There’s got to be a forcing mechanism. You’ve got to really look at this from the standpoint of, Can you afford disasters?… Why do we treat these areas with such deference and subsidies that nobody except for the taxpayer ends up on the hook?
[Flavelle]: Why is that so hard to change?
[Fugate}: Because we won’t call people out and say they’re socialists.
[Flavelle]: Who’s socialist?
[Fugate}: The builders and developers and all the people running around saying they’re capitalists and they’re Republicans and they’re conservatives, and it’s all about individual freedoms and making money and growing the tax base, and all the bullshit they throw at people, convincing them this is an economic boon activity. It’s nothing but socialism and social welfare for developers when you subsidize risk below which the public gets a benefit from.
They’ve got to be called out.
Property rights and all of that are such a powerful argument in many parts of the country, I don’t want to get into the argument about telling people where they can and can’t build. What I want to talk about is, Why are we subsidizing that risk?
While addressing climate change through adaptation was the presumptive premise of the conversation (an approach we prefer over mitigation), climate change or not, efforts to get the federal government out of the flood insurance business are very welcome.
And we’ll round out this week’s edition of You Ought to Have a Look with an article that may have been overlooked in the post-election news coverage but would potentially have made a bigger splash had it come out during this summer’s climate-change-is-behind-the-Zika-outbreak scare. It is a new study that finds that, no, it is not climate change that is behind the flourishing of mosquito populations across America, but rather the growth of the urban/suburban landscape and, more importantly, the ban on DDT use.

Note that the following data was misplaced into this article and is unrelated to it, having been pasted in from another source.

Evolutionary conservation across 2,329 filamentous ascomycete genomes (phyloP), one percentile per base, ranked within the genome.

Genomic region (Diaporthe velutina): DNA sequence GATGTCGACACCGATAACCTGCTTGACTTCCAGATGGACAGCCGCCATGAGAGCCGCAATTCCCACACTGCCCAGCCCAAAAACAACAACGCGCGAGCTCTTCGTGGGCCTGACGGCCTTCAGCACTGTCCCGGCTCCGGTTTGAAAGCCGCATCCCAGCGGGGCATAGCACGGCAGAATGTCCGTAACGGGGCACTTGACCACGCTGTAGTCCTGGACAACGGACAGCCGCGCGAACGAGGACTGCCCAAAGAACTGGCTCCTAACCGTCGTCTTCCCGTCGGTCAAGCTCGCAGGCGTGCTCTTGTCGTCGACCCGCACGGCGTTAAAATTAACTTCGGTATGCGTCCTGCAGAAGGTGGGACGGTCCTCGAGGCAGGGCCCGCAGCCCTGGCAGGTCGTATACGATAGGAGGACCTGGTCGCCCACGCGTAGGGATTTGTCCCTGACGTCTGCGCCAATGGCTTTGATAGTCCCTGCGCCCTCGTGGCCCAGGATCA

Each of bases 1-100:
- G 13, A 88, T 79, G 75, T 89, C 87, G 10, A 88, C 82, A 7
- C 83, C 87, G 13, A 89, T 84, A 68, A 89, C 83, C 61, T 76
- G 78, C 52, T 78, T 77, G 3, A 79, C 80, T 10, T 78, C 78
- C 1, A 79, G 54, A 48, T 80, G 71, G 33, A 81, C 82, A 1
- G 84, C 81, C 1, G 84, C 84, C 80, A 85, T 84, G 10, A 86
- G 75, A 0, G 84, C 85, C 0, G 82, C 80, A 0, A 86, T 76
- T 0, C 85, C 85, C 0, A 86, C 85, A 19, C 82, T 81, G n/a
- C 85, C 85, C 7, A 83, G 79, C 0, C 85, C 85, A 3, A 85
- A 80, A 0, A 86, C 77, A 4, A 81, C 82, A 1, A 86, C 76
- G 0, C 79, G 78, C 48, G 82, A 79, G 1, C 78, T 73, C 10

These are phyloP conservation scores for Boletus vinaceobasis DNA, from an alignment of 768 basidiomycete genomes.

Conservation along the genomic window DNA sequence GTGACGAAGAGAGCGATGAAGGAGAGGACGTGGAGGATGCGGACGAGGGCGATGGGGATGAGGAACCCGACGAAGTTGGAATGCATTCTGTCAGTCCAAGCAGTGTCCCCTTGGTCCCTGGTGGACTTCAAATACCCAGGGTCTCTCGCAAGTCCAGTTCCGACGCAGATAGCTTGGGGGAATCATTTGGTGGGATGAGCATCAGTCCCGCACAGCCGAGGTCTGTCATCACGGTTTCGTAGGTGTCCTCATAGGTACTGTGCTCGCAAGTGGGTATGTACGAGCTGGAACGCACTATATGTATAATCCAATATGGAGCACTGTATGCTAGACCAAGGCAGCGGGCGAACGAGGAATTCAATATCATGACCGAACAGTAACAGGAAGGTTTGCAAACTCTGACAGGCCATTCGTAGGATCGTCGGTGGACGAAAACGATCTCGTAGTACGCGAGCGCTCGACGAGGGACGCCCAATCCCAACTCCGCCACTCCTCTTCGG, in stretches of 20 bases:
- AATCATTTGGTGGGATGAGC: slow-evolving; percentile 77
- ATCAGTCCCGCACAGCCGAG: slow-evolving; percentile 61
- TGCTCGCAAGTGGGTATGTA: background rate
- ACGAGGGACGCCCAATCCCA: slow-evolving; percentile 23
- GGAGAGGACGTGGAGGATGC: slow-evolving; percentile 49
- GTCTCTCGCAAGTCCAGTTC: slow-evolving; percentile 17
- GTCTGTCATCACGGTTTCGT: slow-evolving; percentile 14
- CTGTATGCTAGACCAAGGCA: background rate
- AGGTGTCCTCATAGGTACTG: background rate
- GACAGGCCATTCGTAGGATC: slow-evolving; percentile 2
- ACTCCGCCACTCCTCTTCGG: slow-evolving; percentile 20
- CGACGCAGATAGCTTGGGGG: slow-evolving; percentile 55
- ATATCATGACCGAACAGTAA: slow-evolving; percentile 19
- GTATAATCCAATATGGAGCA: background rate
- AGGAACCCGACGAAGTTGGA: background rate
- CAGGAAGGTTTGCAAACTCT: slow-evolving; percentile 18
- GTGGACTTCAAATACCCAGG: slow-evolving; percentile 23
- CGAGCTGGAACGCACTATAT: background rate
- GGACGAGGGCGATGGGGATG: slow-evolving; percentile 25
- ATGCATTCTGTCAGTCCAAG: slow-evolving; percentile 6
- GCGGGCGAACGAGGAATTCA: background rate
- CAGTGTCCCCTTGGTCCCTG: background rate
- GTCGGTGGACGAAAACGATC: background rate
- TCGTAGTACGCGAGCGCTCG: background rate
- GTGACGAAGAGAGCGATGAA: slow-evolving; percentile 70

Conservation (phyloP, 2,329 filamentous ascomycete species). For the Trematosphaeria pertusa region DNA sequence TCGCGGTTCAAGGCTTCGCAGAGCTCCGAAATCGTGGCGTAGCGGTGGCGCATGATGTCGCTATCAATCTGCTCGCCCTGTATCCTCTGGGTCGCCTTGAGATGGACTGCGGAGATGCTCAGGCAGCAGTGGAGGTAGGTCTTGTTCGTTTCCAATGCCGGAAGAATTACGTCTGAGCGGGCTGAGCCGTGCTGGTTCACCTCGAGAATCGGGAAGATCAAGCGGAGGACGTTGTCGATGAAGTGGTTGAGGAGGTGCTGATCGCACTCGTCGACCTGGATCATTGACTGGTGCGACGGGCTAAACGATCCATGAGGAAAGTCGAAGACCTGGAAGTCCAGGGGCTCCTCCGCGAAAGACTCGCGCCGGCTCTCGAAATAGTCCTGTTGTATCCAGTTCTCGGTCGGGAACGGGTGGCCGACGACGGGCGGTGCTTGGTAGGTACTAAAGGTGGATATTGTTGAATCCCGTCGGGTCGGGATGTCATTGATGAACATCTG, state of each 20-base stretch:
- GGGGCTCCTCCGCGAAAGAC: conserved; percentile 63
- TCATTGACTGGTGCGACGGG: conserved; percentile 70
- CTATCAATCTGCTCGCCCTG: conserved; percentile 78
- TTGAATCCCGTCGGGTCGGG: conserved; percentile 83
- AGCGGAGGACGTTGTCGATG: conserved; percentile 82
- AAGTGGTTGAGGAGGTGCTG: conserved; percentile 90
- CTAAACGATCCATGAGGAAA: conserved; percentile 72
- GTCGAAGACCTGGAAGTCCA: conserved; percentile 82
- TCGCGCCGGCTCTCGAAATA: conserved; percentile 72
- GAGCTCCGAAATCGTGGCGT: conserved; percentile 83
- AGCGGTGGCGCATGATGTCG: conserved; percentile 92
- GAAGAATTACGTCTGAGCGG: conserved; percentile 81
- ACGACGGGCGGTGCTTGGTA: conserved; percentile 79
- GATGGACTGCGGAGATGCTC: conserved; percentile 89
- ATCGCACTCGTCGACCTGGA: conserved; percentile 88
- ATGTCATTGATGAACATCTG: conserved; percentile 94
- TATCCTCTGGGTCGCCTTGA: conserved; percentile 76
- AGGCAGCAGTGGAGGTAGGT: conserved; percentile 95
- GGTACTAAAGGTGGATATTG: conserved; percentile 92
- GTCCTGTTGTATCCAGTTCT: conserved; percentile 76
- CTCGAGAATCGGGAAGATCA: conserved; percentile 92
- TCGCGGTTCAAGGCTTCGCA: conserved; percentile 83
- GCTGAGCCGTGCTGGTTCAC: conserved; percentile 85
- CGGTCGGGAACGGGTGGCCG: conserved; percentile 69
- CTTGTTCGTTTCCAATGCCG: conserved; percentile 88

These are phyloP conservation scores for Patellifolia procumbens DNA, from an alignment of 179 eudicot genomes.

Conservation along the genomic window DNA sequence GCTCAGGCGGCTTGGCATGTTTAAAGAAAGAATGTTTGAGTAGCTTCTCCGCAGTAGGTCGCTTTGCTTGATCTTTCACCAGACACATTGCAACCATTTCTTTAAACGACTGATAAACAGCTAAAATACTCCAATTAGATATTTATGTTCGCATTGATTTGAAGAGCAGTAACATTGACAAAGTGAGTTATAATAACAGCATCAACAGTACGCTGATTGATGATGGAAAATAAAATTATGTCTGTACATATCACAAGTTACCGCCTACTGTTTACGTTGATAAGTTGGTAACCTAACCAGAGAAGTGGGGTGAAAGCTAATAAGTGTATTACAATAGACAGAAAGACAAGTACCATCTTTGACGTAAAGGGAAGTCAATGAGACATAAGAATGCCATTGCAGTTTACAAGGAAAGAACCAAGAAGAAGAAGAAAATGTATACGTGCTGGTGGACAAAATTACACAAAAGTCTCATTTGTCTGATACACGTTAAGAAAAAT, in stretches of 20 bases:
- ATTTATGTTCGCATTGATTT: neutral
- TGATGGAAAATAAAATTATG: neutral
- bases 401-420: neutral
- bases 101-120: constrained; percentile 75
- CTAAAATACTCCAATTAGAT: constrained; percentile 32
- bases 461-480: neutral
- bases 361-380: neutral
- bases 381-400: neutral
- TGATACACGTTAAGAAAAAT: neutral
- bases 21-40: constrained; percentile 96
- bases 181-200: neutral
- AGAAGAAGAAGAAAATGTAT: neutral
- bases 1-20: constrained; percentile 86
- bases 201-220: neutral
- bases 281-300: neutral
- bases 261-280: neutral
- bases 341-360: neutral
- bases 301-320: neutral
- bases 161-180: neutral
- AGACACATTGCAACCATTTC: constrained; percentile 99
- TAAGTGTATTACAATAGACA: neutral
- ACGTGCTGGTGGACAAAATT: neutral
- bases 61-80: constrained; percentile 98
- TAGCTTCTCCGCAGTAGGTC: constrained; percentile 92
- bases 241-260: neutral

Valerie Richardson does a good job in covering the new finding in her Washington Times article. Richardson runs through a litany of claims by environmental groups that global warming is leading to more mosquitoes and, of course, more mosquito-borne disease outbreaks, and then gets to the kicker—“In the latest study, however, scientists said that previous research failed to take into account the impact of DDT and land use.” She continues:
“Although many studies have found positive correlations between temperature and insect populations, most have been limited in temporal scope to the past five decades and nearly all of these studies have ignored the influence of land use or anthropogenic chemical use,” said the paper.
The study also said that population growth had resulted in mosquitoes expanding their habitat to urban areas.
“While our correlative analyses suggested that DDT was the strongest driver of mosquito populations overall, other factors, such as land use, that have changed monotonically over the last century, were also important in explaining patterns of change in mosquito communities,” the paper said.
Richardson points out that “[t]he U.S. mosquito population is on the rise, but don’t blame climate change.”
And another one bites the dust.